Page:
Wristmeetrazor Delve Into Their Debut Full Length’s Acid Bath Of Sonic Violence

You don’t get much more direct than Wristmeetrazor. As the band’s name suggests, to say there’s no beating around the bush here would be an understatement. Besides the provocative imagery, the violent screamo band’s music feels like it’s lurching right out of their debut full length Misery Never Forgets and barreling straight for the listener. There’s an inescapable caustic feel to the record, like taking a bath in acid.

For some people, that works. The volatile state of their music reflects some of the artistic drives vocalist and bassist Justin Fornof shares as behind his new record, but not only in the sense that he’s using it as an outlet. He also hopes to connect with people through his songs — and indeed, in their very nature they jump right past many of the barriers often in place to personal connection.

I think one of the largest aspects that we factor in is the relatability of it to other people,” Fornof explains. “I can say without question that as individuals, we feel very much like the things in our head aren’t necessarily the most relatable things, but the music is something that’s going to be relatable to people. Me personally, I like the entertainment value of it as well. I like to put words together that seem to be entertaining — something you’ll seek out, something you’ll be interested in aesthetically — but also something that’s relatable to someone that might be feeling a similar way and can find something in the songs that they can relate to and hopefully take something from — and hopefully grow from. I think music is the escape, and it really should be. That’s what this band’s supposed to be. It’s just supposed to be the escape for whoever finds it and however they consume it.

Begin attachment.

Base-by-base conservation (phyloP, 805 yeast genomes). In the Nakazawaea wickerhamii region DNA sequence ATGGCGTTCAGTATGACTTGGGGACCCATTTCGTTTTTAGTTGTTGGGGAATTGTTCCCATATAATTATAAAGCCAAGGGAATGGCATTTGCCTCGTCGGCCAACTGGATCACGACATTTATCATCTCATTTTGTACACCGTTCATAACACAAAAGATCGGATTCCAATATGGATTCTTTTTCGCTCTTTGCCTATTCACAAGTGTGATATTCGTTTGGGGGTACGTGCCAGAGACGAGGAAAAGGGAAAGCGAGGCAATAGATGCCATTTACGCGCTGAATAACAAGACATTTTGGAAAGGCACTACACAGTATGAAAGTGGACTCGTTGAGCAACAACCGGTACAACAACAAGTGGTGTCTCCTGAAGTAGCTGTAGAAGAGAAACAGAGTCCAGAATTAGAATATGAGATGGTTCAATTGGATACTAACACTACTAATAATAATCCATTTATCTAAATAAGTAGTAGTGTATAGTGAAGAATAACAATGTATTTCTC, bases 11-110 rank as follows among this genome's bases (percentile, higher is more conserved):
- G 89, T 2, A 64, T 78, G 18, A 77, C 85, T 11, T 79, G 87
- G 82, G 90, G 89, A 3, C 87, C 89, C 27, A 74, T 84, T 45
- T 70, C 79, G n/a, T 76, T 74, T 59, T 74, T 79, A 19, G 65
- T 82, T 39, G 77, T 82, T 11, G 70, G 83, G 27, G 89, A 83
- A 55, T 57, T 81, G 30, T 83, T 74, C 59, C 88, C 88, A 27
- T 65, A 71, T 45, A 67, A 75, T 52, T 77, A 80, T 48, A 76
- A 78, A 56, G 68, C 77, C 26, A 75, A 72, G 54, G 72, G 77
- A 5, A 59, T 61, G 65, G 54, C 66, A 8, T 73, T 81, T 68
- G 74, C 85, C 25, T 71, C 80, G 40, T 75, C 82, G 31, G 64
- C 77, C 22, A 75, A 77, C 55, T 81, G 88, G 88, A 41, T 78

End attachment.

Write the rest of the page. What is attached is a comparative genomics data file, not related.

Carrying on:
The means of that escape include intense live shows that Fornof feels help a great deal towards a full appreciation of his band’s body of work.

The live shows are really important,” he says. “To me, it’s integral to understanding this band on an intimate level or understanding us as people — seeing how intensely a lot of these songs affect us. We’ve been playing a couple of the new songs that are off the new record live that I wrote all the lyrics too, and I feel like they translate live in such a different and more intense and emotional way than even you could tell on the record in my opinion.”

Along these lines, they’re rather conscious with their sound, even to the point of overcoming the fact that none of them live in the same place.

That distance obstacle is hardly all they’ve overcome, though, as the band’s themes might suggest. Ultimately, Fornof explains, “The music just kind of comes from our lives. We just kind of put a soundtrack to how we feel. It’s weird to say it in those terms because it seems so simple, but I feel like in a lot of ways, it just is an outward projection of how I think we all feel.”

They’re understanding of those who might dissent from their own takes — but it’s their work, and they’re prepared to keep forging on and connecting with people through their artistic endeavors anyway.

As a band, we’ve been a part of various controversies based on our name and some of our lyrics and some of our imagery and things like that,” Fornof notes. “Ultimately, why I think it’s important is not only does it give a very cathartic outlet to people that feel in a similar way, but it also makes an indelible mark on a scene that sometimes feels like it’s a bit scared to go this far.”

When it comes to alternative heavy music, there’s a lengthy list of bands who have dipped their toes into a pool of collective heartache without going too far in and discovering what the hell is actually in there. Fewer take the Wristmeetrazor path of “good horror” that The Witch director Robert Eggers described as “taking a look at what’s actually dark in humanity, instead of shining a quick flashlight on it and running away giggling.”

Fornof has a stake in this process. “For me, it’s just very real and it’s an unfiltered feed,” he explains of Misery Never Forgets, which he describes as “a stream of consciousness straight from me that I hope is relatable in some way.”

I think the true excitement that we get out of it is where we’re going to go from here and how we’re going to continue to evolve the ideas that we have,” the vocalist adds. “We’re all very creative. All three of us have an unlimited number of ideas of what we want to do.”

Misery Never Forgets releases January 18 on Prosthetic Records. Wristmeetrazor will be touring in support of the record throughout January and beyond.

Photo via Errick Easterday